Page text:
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The Cazoo Derby

3.00pm Epsom

  • Distance 1m 4f 10y
  • Class 1
  • Group 1
  • Prize money £1,625,000


The richest, most prestigious Classic of the British Flat season and often referred to as the ‘Blue Riband’ of the turf, the CazooDerby is run at Epsom Downs over an undulating one mile, four furlongs and 10 yards (2,400 metres), in early June.

It is open to three-year-old colts and fillies, though as with the 2000 Guineas, fillies very rarely run.  They have the Cazoo Oaks over the same course and distance reserved for them the previous day. Workforce produced a blistering finish as well as a record winning time to take the 2010 Cazoo Derby, sealing a Classic double for jockey Ryan Moore, who had won The Cazoo Oaks 24 hours earlier. Workforce, trained by Sir Michael Stoute, stormed past 100-1 shot At First Sight to win by seven lengths. The race was watched by a crowd of more than 100,000.

Three Irish jockeys stand out in recent years, Kieren Fallon, Johnny Murtagh and Michael Kinane, all claiming three Derbys. Add all their wins together and you get evergreen Lester Piggott’s Derby roll of honour – nine wins over 29 years. Kinane had the honour in 2009 of riding home on Sea The Stars, regarded by many as one of the best European thoroughbreds of all time.

Aidan O’Brien became the only trainer to win the race three times in a row (2012-14) and in 2020 achieved a record- seventh breaking eighth success.

The Derby was first run in 1780, a year after the inaugural Oaks. The 12th Earl of Derby and Sir Charles Bunbury, the Senior Steward of the Jockey Club, are said to have tossed a coin to decide who the race should be named after, although Bunbury probably deferred to his host. The widest winning margin was recorded by the ill-fated Shergar during his 10-length triumph in 1981.

Current leading jockeys: Frankie Dettori, 2 wins (2007 and 2015); Ryan Moore 2 wins (2010 and 2015).
Current leading trainer: Aidan O’Brien, 8 wins (2001, 2002, 2012, 2013, 2014, 2017, 2019, 2020)

Previous winners

Year Horse Jockey Trainer Owner Prize money




No/Draw Horse/Jockey Age Form/Type BHA Rating Weight Trainer Odds


Aidan O'Brien's outsider makes all in remarkable Derby ride by Emmet McNamara

Serpentine sprang a 25-1 surprise as he made all for a famous victory. One of six runners for Aidan O’Brien – who was winning the race for an incredible eighth time – Serpentine had only shed his maiden tag at the third time of asking the previous weekend.

Turning out just seven days later, Serpentine appeared to be filling the pacemaker role for better-fancied stable companions, including Mogul, with Khalifa Sat and fellow O’Brien contender Amhran Na Bhfiann the only ones to really try to go with him.



But Serpentine and emmet McNamara, riding in the premier Classic for the frst time, had built up a huge advantage by Tattenham Corner, and the Galileo colt was not for stopping – galloping all the way to the line for a five-and-a-half-length verdict.

Khalifa Sat, a 50-1 shot, hung on for second, while Amhran Na Bhfiann was third at 66-1. Kameko, winner of the 2000 Guineas, was a fast-finisher in fourth, having been sent off the 5-2 favourite, while English King was fifth and Mogul sixth under Ryan Moore.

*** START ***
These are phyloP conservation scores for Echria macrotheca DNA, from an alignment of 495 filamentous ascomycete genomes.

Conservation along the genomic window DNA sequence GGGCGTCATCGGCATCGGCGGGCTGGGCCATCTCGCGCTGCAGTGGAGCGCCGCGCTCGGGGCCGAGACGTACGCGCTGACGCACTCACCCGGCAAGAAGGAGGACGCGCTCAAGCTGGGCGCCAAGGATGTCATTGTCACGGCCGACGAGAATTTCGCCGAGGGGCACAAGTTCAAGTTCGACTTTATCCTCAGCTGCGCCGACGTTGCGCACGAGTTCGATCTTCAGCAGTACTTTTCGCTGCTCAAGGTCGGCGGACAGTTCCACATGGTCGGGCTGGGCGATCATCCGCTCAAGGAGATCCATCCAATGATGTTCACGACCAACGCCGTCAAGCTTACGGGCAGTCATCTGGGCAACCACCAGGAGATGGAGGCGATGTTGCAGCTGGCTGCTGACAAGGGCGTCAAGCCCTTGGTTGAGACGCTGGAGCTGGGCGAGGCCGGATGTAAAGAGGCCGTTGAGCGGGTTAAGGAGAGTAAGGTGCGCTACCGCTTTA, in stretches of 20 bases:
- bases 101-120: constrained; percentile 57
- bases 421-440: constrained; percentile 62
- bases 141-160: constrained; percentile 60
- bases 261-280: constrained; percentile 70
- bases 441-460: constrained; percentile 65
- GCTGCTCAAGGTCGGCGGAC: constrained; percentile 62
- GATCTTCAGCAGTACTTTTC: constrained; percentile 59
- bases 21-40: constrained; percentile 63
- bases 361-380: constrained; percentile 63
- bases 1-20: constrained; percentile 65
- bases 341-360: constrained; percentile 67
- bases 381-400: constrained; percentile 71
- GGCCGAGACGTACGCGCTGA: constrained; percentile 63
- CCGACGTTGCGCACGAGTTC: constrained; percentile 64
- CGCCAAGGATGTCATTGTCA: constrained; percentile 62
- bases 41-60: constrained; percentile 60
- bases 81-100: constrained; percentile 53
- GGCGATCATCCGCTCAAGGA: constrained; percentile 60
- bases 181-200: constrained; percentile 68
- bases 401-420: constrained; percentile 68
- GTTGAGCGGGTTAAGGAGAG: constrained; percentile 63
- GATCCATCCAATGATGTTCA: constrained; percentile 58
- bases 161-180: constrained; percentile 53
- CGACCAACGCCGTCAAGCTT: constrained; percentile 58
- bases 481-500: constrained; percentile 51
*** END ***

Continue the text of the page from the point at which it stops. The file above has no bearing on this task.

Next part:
O’Brien said: “We try to give each horse the best chance of winning and ride them all accordingly.

“This horse (Serpentine) made the running last time and was very happy to go forward if nobody else wanted to. He won a maiden very impressively and he absolutely ran through the line over a mile and a quarter at the Curragh – to do that you have to have class.

“We all watched the race together at home and Donnacha (O’Brien, son) said after five furlongs ‘Emmet wins here’. He was in front and there was no one going to challenge him – he was not going to stop.

“Emmet gave him a brilliant ride and judged the pace really well.”

On setting a new record for Derby victories, he added: “We’re so delighted, but we’re in a privileged position to have such unbelievable horses and to work for and with such special people.

“It’s a position very few people will ever get into. The horses have incredible pedigrees and everyone puts their heart and soul into it day in, day out. Everyone loves what they do and we appreciate all the opportunities that we get.”


Position Horse Jockey Trainer Owner
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The Course

If it weren’t for the 12th Earl of Derby, perhaps Epsom would be best known for natural mineral water, London commuters or bath salts. That or the fact that Led Zepplin’s Jimmy Page came from the Surrey town. As it is, Epsom stands for horseracing, and the Investec Oaks and the Investec Derby in particular.

  • Course plan
  • Course Intro

The earl invited his friends to race their fillies on the Epsom Downs in 1779 and thus The Oaks was born. A year later and a second race, for colts and fillies, was introduced. A toss of a coin and it became known as The Derby (if the earl’s friend, Sir Charles Bunbury, had called right then flat racing’s Blue Riband event might today be called ‘The Epsom Bunbury’).

The racecourse has witnessed some of the sport’s most glorious moments, with Nijinsky, Mill Reef and Shergar among the horses to enter the winner’s enclosure. It has also seen tragedy, however, when suffragette Emily Davison threw herself in front of King George V’s horse Anmer in 1913 and died of a fractured skull.

Getting there

Epsom Downs
KT18 5LQ

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